Starring: Craig Roberts, Imogen Poots, Timothy Spall
Director: Simon Aboud
Running Time: 91 mins
Comes A Bright Day is a British film about a hotel bellboy who accidentally finds himself locked in a jewellery store with the woman he wants to ask on a date, after her place of work is targeted in a heist.
I’m a fan of heist movies, and I also like films with a small cast and a contained setting, so I expected to rather enjoy Comes A Bright Day. Unfortunately, however, this is a really dull movie, with little in the way of great tension, gripping drama, good humour or even any recognisable atmosphere to make for a captivating watch.
Let’s start with the biggest problem, that this movie doesn’t ever know exactly what it is. It’s not a straight heist movie, but rather a self-styled ‘romantic thriller’ that features elements of dark comedy along with very mellow drama.
Those many different genres and styles really don’t mix well together in this case, and as such it’s difficult to know exactly how to enjoy Comes A Bright Day from its opening act. At times, I was trying to find humour in parts of the screenplay that were totally devoid of it, and at others, I was looking to be on the edge of my seat when the film was actually trying to slow things down.
In short, that shows Comes A Bright Day to be a real mess of a film, an issue made even worse by the fact that its story, as seemingly simple as it is on the surface, is really quite boring.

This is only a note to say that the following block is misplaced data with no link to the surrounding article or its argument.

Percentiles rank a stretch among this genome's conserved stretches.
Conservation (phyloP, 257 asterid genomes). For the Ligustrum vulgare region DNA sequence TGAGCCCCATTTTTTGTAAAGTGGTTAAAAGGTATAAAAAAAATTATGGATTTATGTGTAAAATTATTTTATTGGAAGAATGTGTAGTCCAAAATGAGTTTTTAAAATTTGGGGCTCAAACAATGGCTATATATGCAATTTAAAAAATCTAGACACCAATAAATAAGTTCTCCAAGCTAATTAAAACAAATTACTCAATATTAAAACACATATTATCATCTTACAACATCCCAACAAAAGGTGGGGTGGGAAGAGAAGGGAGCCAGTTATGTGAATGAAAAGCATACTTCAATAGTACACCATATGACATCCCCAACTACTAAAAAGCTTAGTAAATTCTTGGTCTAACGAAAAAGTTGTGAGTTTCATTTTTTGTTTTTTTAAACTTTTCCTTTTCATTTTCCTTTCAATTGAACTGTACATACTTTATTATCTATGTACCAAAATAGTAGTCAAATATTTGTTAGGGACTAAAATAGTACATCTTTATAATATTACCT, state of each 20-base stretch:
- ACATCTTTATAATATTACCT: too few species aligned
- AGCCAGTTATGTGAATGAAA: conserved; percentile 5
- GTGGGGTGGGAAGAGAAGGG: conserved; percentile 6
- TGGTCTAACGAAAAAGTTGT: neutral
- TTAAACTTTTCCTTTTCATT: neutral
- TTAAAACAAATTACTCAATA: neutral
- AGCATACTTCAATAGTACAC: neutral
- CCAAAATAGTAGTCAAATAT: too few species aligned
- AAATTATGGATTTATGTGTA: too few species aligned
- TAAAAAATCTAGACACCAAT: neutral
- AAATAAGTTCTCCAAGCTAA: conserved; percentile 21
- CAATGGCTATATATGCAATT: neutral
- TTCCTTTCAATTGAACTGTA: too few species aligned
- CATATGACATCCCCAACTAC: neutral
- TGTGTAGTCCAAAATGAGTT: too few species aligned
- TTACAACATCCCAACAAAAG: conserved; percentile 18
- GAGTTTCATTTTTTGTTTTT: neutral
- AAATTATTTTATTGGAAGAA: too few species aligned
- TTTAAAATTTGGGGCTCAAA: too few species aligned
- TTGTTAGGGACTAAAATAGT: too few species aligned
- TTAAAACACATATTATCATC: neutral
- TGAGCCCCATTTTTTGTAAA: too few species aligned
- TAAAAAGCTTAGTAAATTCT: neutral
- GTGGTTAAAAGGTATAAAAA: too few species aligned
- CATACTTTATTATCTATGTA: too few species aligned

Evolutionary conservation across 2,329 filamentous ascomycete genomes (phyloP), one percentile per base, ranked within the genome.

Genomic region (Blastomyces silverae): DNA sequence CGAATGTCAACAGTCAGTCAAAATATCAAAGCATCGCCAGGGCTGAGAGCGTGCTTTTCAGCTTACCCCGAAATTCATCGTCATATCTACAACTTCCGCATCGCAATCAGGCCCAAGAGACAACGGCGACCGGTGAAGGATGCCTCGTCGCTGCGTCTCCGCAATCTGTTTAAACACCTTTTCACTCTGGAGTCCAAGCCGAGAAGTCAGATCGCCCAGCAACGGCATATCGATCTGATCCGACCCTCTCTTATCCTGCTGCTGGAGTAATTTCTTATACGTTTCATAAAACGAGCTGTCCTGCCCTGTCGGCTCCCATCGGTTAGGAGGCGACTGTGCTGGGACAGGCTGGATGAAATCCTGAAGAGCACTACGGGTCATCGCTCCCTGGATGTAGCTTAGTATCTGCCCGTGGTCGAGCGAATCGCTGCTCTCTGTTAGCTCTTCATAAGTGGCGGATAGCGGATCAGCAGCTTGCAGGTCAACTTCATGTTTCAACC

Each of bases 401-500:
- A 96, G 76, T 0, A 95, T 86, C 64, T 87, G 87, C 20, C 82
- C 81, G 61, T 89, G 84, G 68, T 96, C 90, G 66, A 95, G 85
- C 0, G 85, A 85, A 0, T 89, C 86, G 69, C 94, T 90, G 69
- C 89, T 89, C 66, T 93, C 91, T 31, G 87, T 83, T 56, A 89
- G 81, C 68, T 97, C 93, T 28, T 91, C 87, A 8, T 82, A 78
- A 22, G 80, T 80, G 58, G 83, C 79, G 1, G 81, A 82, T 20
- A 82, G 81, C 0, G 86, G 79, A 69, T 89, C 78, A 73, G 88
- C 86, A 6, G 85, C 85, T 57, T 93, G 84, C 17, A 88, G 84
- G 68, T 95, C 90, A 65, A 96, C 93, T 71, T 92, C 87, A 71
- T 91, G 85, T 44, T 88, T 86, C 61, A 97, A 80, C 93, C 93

The film may have three strong leads in Craig Roberts, Imogen Poots and Timothy Spall, but despite starring at the centre of the film, you seem to learn very little about them, marking them out as staggeringly underused personalities throughout.
The exact opposite is the case for the burglars who set about robbing the jewellery shop, with two poor performances from Kevin McKidd and Josef Atlin that make the heist/hostage situation extremely unthreatening, ripping away any tension from the story.
That lack of tension is then made even more tedious by a collection of long, drawn-out conversations between the three leads that amount to very little, and a bewildering lack of claustrophobia in the film’s setting, which director Simon Aboud could have employed to make a world of difference to its excitement factor.
Overall, then, I was really underwhelmed by Comes A Bright Day. A painfully boring affair throughout, the film squanders an often captivating premise and a talented cast with a messy mish-mash of genres and a real lack of atmosphere throughout. So, that’s why I’m giving it a 5.5.